This section of our website explains the principles that inform our curriculum.
Links to related information can be accessed below:
For more information about the academy’s curriculum offer, please contact Mr R. Freeman, Principal firstname.lastname@example.org
Our approach to learning and teaching supports our curriculum by ensuring that lessons build on prior learning and provide sufficient opportunity for knowledge retrieval, guided practice and independent tasks.
We use Rosenshine's Principles of Instruction to develop our teaching practice. At the heart of Rosenshine's Principles is a simple instructional core:
- Demonstration (explanation and modelling) of new material in small steps (I do)
- Guided practice with prompts and scaffolds (we do)
- Independent work with monitoring and feedback from teacher (you do)
Our aim is to provide an excellent education for all our students; an education which brings out the best in everyone and prepares them for success in life. Our curriculum is designed to provide children with the core knowledge they need for success in education and later life; to maximise their cognitive development, to develop the whole person and the talents of the individual to allow all children to become active and economically self-sufficient citizens.
As part of United Learning, we share a common curriculum that has been developed alongside teachers and leaders in other United Learning schools. It is based on the following principles:
- Entitlement: All pupils have the right to learn what is in the United Learning curriculum.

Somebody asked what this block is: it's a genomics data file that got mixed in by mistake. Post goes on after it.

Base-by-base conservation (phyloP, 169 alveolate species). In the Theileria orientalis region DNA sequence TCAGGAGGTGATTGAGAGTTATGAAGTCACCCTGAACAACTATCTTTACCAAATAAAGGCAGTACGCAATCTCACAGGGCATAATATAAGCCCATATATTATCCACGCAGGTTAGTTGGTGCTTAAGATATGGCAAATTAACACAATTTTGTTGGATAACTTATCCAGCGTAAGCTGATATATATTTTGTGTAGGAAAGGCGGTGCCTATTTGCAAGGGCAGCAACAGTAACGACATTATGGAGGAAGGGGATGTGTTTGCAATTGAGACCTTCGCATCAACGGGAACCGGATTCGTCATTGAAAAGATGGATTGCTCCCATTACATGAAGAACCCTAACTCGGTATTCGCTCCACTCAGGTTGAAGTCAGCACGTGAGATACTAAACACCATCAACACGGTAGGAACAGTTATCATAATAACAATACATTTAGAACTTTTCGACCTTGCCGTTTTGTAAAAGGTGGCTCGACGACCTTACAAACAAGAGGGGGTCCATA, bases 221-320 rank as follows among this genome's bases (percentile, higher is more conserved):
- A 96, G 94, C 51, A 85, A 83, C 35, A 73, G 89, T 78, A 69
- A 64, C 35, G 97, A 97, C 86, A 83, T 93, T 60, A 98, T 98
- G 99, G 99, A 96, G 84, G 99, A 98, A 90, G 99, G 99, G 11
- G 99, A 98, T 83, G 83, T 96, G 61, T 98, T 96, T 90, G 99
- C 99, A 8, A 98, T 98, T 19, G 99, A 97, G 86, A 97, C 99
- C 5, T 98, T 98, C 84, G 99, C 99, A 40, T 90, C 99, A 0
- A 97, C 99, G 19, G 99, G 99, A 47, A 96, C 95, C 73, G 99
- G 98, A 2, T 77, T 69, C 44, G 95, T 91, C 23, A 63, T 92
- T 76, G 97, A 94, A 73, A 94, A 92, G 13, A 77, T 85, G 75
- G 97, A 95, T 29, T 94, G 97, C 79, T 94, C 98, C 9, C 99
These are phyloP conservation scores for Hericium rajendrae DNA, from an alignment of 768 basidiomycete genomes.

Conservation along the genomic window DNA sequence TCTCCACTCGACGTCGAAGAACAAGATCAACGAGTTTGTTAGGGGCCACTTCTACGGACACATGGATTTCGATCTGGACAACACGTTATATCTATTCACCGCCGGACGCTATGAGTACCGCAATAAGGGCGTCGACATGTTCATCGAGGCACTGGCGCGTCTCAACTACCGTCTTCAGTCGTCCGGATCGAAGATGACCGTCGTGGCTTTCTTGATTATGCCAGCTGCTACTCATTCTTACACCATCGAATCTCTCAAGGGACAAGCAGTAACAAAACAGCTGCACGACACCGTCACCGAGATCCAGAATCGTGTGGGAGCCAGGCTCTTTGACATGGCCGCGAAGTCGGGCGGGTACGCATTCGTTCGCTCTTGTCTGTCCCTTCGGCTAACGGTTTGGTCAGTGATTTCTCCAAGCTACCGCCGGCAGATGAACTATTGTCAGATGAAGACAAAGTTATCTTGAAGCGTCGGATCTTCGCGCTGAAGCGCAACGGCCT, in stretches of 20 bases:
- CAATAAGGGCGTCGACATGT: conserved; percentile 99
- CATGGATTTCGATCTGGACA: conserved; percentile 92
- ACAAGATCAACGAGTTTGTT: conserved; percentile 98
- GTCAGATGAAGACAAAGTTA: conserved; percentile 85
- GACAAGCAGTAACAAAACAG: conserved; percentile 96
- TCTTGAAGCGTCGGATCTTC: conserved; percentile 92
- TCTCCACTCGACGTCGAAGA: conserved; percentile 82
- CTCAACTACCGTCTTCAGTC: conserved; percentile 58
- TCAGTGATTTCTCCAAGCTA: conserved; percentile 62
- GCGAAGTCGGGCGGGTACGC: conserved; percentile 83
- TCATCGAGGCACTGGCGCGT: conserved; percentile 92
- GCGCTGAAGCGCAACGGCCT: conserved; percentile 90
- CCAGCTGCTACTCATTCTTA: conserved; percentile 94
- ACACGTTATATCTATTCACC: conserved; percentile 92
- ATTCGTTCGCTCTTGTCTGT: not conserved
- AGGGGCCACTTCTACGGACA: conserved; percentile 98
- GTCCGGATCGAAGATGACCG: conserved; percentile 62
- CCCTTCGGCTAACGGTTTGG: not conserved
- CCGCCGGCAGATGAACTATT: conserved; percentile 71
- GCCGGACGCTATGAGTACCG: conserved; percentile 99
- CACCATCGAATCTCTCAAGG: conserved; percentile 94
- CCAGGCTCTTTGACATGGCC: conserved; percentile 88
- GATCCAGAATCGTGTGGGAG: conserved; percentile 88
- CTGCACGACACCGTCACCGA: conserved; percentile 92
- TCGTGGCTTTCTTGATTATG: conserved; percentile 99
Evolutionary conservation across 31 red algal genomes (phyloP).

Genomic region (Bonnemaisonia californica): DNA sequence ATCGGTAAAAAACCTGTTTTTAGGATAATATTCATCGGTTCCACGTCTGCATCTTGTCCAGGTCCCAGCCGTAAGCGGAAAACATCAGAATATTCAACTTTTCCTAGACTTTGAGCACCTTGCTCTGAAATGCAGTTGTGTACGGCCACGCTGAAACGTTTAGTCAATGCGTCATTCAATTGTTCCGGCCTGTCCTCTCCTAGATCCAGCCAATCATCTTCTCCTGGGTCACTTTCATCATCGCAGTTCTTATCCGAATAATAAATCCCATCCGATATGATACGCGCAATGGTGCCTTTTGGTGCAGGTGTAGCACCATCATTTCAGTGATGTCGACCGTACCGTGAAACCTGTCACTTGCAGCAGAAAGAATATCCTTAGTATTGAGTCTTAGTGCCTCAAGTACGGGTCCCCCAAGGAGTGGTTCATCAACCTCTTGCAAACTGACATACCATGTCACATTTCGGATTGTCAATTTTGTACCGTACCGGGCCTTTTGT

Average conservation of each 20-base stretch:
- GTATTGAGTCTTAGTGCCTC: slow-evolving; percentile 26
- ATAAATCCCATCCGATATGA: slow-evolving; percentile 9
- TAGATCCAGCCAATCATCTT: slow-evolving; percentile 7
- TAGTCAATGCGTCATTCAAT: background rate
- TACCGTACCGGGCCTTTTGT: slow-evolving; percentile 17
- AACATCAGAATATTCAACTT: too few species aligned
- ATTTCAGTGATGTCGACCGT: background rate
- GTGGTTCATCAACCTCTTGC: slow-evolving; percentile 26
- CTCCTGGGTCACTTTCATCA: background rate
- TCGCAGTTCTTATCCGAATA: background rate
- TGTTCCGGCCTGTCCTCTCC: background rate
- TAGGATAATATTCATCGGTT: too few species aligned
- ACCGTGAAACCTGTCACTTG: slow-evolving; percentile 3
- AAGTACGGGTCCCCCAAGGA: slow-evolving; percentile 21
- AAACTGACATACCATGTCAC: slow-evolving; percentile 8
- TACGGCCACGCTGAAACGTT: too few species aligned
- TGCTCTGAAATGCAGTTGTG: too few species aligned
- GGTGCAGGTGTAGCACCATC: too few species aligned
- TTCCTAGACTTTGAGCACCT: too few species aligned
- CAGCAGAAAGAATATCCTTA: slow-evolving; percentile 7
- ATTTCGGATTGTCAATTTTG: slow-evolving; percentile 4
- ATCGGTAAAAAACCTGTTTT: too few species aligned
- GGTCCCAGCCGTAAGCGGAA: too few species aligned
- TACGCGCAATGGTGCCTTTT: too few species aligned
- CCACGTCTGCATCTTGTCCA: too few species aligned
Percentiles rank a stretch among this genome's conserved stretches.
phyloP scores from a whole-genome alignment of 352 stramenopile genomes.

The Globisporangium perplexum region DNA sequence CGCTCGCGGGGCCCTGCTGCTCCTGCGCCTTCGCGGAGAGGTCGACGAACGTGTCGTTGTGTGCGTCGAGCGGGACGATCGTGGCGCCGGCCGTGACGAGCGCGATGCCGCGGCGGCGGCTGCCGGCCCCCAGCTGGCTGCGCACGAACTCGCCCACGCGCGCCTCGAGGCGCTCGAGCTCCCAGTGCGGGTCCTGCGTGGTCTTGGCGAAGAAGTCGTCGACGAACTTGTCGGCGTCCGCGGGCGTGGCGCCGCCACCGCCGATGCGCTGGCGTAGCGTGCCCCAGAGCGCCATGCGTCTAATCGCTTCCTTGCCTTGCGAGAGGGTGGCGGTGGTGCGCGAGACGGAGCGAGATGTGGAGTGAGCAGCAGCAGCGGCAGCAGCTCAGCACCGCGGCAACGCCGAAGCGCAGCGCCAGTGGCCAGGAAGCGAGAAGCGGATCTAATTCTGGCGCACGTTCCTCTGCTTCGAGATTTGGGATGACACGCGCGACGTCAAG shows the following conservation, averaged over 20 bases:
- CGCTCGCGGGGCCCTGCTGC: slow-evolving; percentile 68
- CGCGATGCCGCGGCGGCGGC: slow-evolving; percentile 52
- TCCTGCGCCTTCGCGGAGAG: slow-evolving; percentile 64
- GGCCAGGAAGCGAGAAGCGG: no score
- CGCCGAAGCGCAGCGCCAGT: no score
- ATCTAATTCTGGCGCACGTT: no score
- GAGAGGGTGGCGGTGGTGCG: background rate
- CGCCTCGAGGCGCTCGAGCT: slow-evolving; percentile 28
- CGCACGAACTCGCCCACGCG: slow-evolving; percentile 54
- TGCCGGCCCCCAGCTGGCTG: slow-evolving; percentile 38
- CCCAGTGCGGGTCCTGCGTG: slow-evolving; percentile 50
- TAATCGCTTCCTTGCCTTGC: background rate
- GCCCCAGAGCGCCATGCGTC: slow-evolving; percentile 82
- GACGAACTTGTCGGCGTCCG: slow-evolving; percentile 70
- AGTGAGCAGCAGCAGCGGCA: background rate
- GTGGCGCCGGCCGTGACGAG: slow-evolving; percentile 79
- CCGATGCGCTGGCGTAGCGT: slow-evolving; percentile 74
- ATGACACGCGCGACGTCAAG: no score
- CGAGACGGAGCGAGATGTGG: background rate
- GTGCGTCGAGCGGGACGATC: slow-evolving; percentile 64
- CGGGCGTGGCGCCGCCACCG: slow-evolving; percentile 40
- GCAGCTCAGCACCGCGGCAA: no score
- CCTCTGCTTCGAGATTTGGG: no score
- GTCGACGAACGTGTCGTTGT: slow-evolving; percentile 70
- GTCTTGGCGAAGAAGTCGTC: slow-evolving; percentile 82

- Coherence: Powerful knowledge builds term by term and year by year.
- Mastery: We ensure that foundational knowledge, skills, and concepts are secure before moving on. Pupils revisit prior learning and apply their understanding in new contexts.
- Representation: All pupils see themselves in our curriculum, and our curriculum takes all pupils beyond their immediate experience.
- Education with character: Alongside academic development, our wider school curriculum aims to develop the whole person.'
Subject specialism is at the heart of our curriculum and you will see differences in the way that the curriculum is constructed and assessed in different subjects. Standardised written assessments, for example, play less of a role in performance subjects such as music, drama and physical education. The stability of our curriculum allows subject expertise to develop over time, and we are careful to provide sufficient time for teachers within the same subject to meet together. Further subject specialism is provided by United Learning’s subject advisors.
As a mastery curriculum our expectation is that we do not move on to the next topic until all pupils have a secure understanding of the current topic. A 3-year Key Stage 3 provides pupils with the time and space to gain and secure understanding. In our lessons you will typically see all pupils grappling with the same challenging content, with teachers providing additional support for pupils who need it. Rather than moving on to new content, our learners are expected to produce work of greater depth and flair.